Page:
• Women are found throughout Scripture, playing key roles in the Christian church. Where do you think the attitudes surrounding women today and their roles have come from?
  • There are many conflicting statements, omission, or questionable inclusions in Scripture. Are these human mistakes or by Godly design?
Additional Study Notes

Items for Discussion from Jeremiah

  • If Christians accept the premise that God is a god for all people, bigotry is wrong. Yet we have it in the Christian church. What are the sources of bigotry within the Church?
    • It is a constant conflict to remove the sinfulness of humans from their role and support of the Church.
    • It is the exact proof that without Christ’s sacrifice, mankind can never approach God.
    • Bigotry is often formed out of ignorance. God does not force humans to learn about their environment.
  • What evidence exists today of God’s love for His people?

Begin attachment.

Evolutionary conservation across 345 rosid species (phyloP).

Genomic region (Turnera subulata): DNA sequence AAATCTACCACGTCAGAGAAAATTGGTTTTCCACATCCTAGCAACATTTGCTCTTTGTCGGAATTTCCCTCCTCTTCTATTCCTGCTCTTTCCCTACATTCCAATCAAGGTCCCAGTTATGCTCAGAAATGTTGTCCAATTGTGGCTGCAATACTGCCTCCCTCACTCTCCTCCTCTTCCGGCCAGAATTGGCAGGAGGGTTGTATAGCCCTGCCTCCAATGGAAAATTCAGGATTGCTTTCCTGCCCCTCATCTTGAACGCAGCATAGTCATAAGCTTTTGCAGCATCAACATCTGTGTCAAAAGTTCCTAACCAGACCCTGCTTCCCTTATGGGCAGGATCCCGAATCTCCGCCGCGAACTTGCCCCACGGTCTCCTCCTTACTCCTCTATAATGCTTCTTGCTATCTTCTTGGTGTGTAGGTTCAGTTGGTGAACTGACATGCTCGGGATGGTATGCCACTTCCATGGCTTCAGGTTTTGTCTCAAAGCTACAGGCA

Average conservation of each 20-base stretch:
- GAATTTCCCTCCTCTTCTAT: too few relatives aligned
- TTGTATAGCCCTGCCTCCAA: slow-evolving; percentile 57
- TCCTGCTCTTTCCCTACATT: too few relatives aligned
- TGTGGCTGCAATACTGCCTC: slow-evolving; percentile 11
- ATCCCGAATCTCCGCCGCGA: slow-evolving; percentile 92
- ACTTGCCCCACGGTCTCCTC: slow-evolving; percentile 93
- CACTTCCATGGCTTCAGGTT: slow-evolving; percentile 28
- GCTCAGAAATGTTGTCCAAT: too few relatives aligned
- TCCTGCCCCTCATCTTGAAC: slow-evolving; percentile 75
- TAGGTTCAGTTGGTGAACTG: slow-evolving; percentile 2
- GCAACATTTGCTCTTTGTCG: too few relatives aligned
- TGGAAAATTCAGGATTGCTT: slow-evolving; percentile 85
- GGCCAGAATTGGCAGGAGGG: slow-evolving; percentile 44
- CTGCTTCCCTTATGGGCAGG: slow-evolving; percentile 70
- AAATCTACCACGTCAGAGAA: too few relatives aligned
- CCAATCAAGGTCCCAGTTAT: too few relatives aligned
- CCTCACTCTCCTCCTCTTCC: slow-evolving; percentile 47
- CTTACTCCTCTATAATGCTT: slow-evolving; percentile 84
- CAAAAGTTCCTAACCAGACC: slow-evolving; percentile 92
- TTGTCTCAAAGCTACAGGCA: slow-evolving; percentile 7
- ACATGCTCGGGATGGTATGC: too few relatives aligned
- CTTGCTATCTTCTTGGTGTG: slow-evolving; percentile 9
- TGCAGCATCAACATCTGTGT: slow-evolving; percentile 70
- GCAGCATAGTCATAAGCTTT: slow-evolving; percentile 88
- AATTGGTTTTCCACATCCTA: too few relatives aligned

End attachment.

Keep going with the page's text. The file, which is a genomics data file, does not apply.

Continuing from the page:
• Do people look for evidence?
  • Is evidence needed to convince people today that God loves them?
    • It is no doubt all around us but blocked from view by human iniquities.
  • Jeremiah was young. Would people today listen to a young prophet better or worse than in Jeremiah’s time?
    • This is a hard question in that youth today is revered. People may listen to the young.
    • A young man or women on a mission trip speaks louder than an adult seated at a Session meeting.

Items for Discussion from Matthew

  • Why does Mary think someone has taken Jesus’ body away?
    • Our interpretations of events are frequently guided by both knowledge and our lack of knowledge. It is something we should always be on guard against.
  • Why does John tell us they did not yet know the Scripture?
    • John is writing this story many years after the events occurred. He is probably trying to tell us the events but with the end of the story already known. It is why we need to look at all of the Gospels when we are trying to understand Scripture.
    • It is why we should not use a small snippet of Scripture literally.
  • What does Jesus tell Mary not to cling to him?
    • We are given an insight to the after life here. There is a difference between us alive as we know it and as we will spend eternity with Christ.

Notes:

  1. NIV New International Version Translations